Ordinarily, I leave tax matters up to my good friend and colleague Aaron, but as part of my CPD training, I am studying UK tax as part of my annual CPD requirements, I came across the interesting subject of domicile. Now you may say, surely I am domiciled where I live? Not necessarily so. The concept of domicile is important in the UK tax system but by its legal nature, is important for other countries too.

There are three types of domicile:
1. Domicile of Origin
2. Domicile of Dependency
3. Domicile of Choice

Domicile of origin should be obvious. But it isn’t! For when a person is born, they take on the domicile of their father or, if the parents are unmarried, possibly the mother if that is the person on whom they are legally dependant. So in simple terms, it is the domicile of the parent when the child is born. For instance, a child might be born in the USA but if the parents were UK domiciled at the time of the child’s birth, then the domicile of origin is the UK or more correctly England, Scotland or Wales respectively. Similarly, a child born in England to, for example, Indian domiciled parents who have not taken up England as domicile of choice, is Indian domiciled.

A child has a domicile of dependency until they reach majority where their parents move countries, otherwise the child only has a domicile of origin which they take from the father at birth. So, let’s say a child has a domicile of origin in England, but the parents then move and choose to be domiciled in the Isle of Man. The child is therefore domiciled in the Isle of Man as a domicile of dependency, the domicile of origin is in limbo so to speak, until they reach majority.

Once the child becomes an adult, their domicile of origin revives. This can be important if, for example, as a student they remain in England, after graduating they can be automatically regarded as domiciled in England if it cannot be shown that the visit to England is only temporary in nature. If the child’s domicile of origin, however, is the Isle of Man, they can remain Isle of Man domiciled yet resident in England as long as they have a definite intention to return to the island.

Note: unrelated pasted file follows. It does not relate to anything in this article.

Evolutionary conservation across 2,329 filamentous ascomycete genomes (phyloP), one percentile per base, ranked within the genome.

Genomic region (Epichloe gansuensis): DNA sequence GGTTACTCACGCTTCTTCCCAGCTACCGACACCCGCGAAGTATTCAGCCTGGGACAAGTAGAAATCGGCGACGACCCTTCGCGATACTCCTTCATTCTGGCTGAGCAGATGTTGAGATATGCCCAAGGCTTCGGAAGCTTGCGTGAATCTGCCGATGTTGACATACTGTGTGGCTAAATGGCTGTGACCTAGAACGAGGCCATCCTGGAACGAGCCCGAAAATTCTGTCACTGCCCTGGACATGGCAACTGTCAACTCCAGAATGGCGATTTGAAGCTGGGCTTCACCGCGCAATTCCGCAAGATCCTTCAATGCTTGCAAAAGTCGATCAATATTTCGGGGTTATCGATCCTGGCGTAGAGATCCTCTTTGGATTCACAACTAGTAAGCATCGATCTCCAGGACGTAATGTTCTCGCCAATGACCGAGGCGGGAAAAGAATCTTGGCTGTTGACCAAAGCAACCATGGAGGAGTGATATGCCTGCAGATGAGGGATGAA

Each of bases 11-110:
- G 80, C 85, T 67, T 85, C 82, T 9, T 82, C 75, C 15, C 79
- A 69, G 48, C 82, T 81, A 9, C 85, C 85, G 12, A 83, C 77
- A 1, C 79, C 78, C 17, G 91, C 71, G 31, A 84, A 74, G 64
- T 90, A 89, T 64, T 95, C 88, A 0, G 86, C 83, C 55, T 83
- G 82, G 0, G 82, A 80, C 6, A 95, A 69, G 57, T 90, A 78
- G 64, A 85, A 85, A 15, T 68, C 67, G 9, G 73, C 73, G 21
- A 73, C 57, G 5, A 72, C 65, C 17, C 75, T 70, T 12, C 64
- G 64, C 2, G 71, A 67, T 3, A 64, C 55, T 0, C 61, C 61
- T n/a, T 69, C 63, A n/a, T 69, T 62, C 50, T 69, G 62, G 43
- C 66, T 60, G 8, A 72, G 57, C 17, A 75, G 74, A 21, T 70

Which brings us to domicile of choice. I was born in England to a Welsh father who had moved to England before I was born and therefore has a domicile of choice in England. So it’s probably the case that I have a domicile of origin in England, although I am told this might not be correct because a particular Scottish court case noted that it was impossible for a Scotsman to move to England and become English for pretty obvious reasons and I would have thought the same applies to a Welshman. However, having lived on the Isle of Man for more than half my life with no ties to the UK (I don’t have any dependants living there, own no property and only visit for holidays really) my domicile of choice is the Isle of Man as I have moved here with the intention of remaining here indefinitely. So whether my domicile of origin is Wales or England is now unimportant. As ever domicile being a legal not a tax term it is all about proving intent, if that cannot be proved then the automatic assumption will be that a domicile of choice is taken up with a move to a new country. In my case it is pretty clear that I have moved permanently to the Isle of Man. However, if it were necessary to prove this, I think, on balance of probability, the fact that I own property here, all my social and business contacts are here in the Isle of Man, my dependants also live here, I have an IOM will and anyone who knows me is fully aware that I consider myself Manx now. So, apart from the obvious point of not having been born here, it all points to a domicile of choice in the Isle of Man.

Why is it important? Under UK tax rules, it is possible to be resident in the UK but not domiciled there. For some, the payment of a non-domicile charge (which starts at £30,000) may be advantageous for tax purposes rather than paying full UK income tax. It is certainly crucial when arguing for such a status, the resident can show a definite intention to return to their domicile (either of choice or origin). This mustn’t be a vague aspiration; there has to be a definite intention with some proof. Even owning property in the other country may not be enough, but it’s a good start!

The rules of domicile are not entirely straightforward and I am only beginning to learn the intricacies of this subject. Looking at the rules and my own particular circumstances certainly helped me gain some understanding.
photo credit: Diana Parkhouse via photopin cc


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